It was late April, early May when I landed back in Austin, and spring was in full bloom. I was able to rent the same room I had lived in before the trip to Alaska. The house was a 100-year-old, two story home with high ceilings, on the corner of 43rd and Ave H, located in Hyde Park just north of The University of Texas, a neighborhood I had lived in since the age of three.
November of 1975, Randy Dayton, a friend I had met in 1970, came to the house to visit one day, with a question for me. It turns out him and his fiance’ Treva, were getting married just before Christmas and had a large party planned at the party barn, located just outside Austin, on Bull Creek Road, also known as Ranch Road 2222.
Trevas younger brother David, had a band and wanted to play at the party but didn’t have a Bass player. The question Randy had for me would change my life for the next 20 years. He asked, would I rehearse with Davids band and play at the party? I agreed, and we rehearsed about six songs David had written, and started the party with our performance.
The wedding was a success. I say so because Treva and Randy are still married to this day and have yearly parties to celebrate that fact. The main band to play at the party was Rusty Weir’s backup band The Filler Brothers. Todd Potter was the lead guitarist, and his brother Jerry owned Lone Star Sound and was on tour with Willie Nelson. Willie just happened to be playing in Austin that night, at The Chaparral Club. The club was not large enough for the whole sound equipment, so Todd borrowed some of the equipment for the party.
The Filler Brothers played a little too long that night, and Todd had a deadline to return the equipment to the Chaparral Club. He needed someone close to sober, and had a pick-up, to haul the stuff back to the club. Jerry had to travel all night to Odessa Texas, for Willie’s show the next night. My friend Steve Fooshee, who had grown up with Todd, said I got somebody, and the next thang I knew I was loaded up and headed for the Chaparral Club.
When I arrived, I went inside the club, introduced myself to Jerry, and told him I had the equipment from the party. He had just one guy working for him, a fellow named Doug, and they were both run down and wore out from the grind of making one night stands. I told Jerry it looks like you could use some help, and offered to help unstack the speakers and load the truck. From Odessa, they were going to Wichita Falls Texas and back to Austin on Monday.
After we had loaded the truck, I offered to drive the truck to Odessa so that the both of them could get some much-needed rest. Seemed like a good idea to them.
We left my truck at a friend’s house; they crawled into the sleeper, and off we went, headed for Odessa. I just wanted to help out, but little did I know that my life was already changing in a big way.
Upon arrival at the Coliseum, I backed the truck up to the stage (24 ft bobtail), left Jerry and Doug in the sleeper, and the stagehands and I unloaded the equipment onto the stage. I remembered how the stuff stacked from the night before, so we had the equipment stacked and ready to be wired, before I woke the guys. They had been asleep about 10 hours and were quite refreshed, and also very surprised and happy to see the equipment in place.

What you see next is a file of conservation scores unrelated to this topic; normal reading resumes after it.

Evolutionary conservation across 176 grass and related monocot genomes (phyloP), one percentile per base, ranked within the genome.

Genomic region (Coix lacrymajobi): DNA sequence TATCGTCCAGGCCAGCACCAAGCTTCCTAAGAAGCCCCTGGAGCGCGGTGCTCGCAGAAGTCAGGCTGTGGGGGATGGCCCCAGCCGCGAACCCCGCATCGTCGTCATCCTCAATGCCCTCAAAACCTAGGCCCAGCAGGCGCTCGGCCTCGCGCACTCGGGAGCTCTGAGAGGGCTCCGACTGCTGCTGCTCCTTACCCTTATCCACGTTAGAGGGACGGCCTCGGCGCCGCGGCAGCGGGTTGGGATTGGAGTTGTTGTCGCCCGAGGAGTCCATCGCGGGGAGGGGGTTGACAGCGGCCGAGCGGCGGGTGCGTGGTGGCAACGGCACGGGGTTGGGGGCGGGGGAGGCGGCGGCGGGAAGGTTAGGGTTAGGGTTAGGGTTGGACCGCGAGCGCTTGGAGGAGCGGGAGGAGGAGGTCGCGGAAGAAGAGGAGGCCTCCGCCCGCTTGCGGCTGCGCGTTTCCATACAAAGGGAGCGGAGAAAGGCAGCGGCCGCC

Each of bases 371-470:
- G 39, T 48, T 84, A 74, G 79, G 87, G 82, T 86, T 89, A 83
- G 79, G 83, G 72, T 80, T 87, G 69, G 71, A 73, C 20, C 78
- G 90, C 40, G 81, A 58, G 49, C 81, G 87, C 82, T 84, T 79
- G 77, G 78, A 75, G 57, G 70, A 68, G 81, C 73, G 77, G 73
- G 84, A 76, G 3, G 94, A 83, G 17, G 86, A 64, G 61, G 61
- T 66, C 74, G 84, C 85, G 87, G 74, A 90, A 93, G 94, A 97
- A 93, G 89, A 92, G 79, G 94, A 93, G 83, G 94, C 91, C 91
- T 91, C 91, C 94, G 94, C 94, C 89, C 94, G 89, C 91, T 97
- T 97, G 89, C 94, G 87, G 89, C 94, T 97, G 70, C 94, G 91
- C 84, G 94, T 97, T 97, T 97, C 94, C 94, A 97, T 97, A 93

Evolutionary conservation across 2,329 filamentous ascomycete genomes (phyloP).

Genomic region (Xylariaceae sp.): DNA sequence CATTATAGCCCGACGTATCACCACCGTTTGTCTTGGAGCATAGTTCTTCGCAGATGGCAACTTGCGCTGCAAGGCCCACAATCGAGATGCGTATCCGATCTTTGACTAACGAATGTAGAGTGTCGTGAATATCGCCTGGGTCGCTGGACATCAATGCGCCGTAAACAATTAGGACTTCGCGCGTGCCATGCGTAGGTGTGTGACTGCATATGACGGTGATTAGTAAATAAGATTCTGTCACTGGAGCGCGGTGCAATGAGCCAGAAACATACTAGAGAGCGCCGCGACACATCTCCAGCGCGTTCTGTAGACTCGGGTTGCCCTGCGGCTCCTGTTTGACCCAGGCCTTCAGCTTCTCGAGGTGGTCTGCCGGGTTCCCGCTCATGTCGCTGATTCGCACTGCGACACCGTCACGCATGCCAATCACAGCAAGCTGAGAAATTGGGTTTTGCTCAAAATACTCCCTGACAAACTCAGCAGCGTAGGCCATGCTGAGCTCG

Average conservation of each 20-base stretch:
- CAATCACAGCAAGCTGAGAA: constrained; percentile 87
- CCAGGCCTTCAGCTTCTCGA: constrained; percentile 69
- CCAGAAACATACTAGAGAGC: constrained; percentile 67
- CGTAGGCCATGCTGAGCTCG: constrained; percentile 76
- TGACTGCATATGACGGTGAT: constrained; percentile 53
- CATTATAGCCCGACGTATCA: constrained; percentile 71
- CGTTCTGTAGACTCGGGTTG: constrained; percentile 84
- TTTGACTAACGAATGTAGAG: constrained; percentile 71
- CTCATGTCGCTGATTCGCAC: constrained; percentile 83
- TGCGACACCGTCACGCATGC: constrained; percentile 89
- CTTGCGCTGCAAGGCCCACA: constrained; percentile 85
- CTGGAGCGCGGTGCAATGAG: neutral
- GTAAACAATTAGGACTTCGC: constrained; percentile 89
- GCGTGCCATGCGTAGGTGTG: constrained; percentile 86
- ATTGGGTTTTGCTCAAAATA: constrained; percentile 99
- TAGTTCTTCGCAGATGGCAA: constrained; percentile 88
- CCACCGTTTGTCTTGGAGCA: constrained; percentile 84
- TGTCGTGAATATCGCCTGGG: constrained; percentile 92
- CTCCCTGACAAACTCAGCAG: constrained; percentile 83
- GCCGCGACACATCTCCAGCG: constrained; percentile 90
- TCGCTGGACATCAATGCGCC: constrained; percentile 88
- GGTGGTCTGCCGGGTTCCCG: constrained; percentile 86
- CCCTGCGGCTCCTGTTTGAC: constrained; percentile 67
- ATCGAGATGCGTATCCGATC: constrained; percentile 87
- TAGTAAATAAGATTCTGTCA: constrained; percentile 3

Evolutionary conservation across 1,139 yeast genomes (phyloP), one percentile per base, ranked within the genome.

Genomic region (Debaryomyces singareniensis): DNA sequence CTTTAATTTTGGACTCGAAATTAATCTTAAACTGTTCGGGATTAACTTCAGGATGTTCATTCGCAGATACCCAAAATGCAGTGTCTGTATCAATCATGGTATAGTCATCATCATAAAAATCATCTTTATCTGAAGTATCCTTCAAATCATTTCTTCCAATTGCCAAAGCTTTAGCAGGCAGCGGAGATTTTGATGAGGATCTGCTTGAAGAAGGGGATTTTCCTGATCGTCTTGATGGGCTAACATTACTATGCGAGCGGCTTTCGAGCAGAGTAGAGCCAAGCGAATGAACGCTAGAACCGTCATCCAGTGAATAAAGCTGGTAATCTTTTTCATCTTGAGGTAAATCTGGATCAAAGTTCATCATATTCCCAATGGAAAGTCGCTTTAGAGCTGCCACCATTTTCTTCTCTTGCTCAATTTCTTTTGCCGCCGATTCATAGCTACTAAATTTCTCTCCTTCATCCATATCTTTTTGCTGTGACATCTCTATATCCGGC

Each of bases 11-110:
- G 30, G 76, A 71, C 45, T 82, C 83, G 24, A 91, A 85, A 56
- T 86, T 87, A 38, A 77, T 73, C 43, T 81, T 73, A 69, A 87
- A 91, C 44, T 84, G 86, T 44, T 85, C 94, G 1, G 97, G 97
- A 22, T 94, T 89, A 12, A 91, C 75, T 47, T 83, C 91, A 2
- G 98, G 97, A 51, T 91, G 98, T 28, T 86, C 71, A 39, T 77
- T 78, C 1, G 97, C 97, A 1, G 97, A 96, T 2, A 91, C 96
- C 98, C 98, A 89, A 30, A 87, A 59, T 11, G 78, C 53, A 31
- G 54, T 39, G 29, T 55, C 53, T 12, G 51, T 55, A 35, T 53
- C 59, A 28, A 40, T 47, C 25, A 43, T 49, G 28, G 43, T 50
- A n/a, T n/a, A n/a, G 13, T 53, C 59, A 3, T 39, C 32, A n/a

It was a new day. Jerry and Doug were feeling much better. We ran cables; they patched in all the mic-chords; we set up the mic-line, and Jerry and I went on to the floor and set up the Front of House (FOH) equipment. While doing so I heard a very familiar voice say, how bout that Mike Inman. There he was, Scooter Franks.
We were teammates on the Austin High School football. I was the center, and Scooter was my pulling guard, the season of 19 68 and we had some fun playing and talking trash on the line. We would come up to the line of scrimmage, and I’d say Scooter I got that man there, he’d say no I got him, I’d say no you get that linebacker, no that is your man. The officials threw a flag on us two, said we can’t be reaching across the line of scrimmage like dat. No penalty, just a warning. Charlie Crenshaw, who was the Quarterback, would be laughing so hard he could barely call the signals. I’d snap the ball, Scooter would wind up pulling, and I would get his man.
I had lost touch with Scooter after high School. He went on to play college football at Texas A&I, in Kingsville, Texas and was all-conference, I joined the Navy
I had no idea Scooter and his older brother Bo, were running the t-shirt sales for Willie, and had been for a couple of years. Seeing Scooter and Bo, two of my favorite people, was special, and this trip to Odessa was getting better as the day wore on.
We were ready for Willie and the band for sound check. No Willie, no band. Turns out the new R.V., custom built for the group, complete with red and black interior, and bullet proof had broken down in Ozona, about a 150 miles to the south. Eventually, Willie and the band showed up, and I was amazed at the number of people that stepped out of the R.V. There had to be at least 15 or more and the R.V. was maybe 28 feet.
Willie and the band gave the people their money’s worth, and after the show, Willie signed autographs until the last person was gone. I stopped working to watch Willie walk off stage. At this moment I realized that the vision I had at Willies first picnic in 1973 had come to pass, and here I was on stage with Willie Nelson. The goosebumps were starting up, and as Willie went to step through the black curtain at the back of the stage, he stopped, turned and looked right at me, gave me the nod, and a wink.
The goosebumps were so strong , coming in waves, so electrical, I felt so lite, I had to look down to make sure my feet were still touching the stage. I knew it wouldn’t be long before I was working in the music bid’ness, and the dreams I had in Alaska would manifest.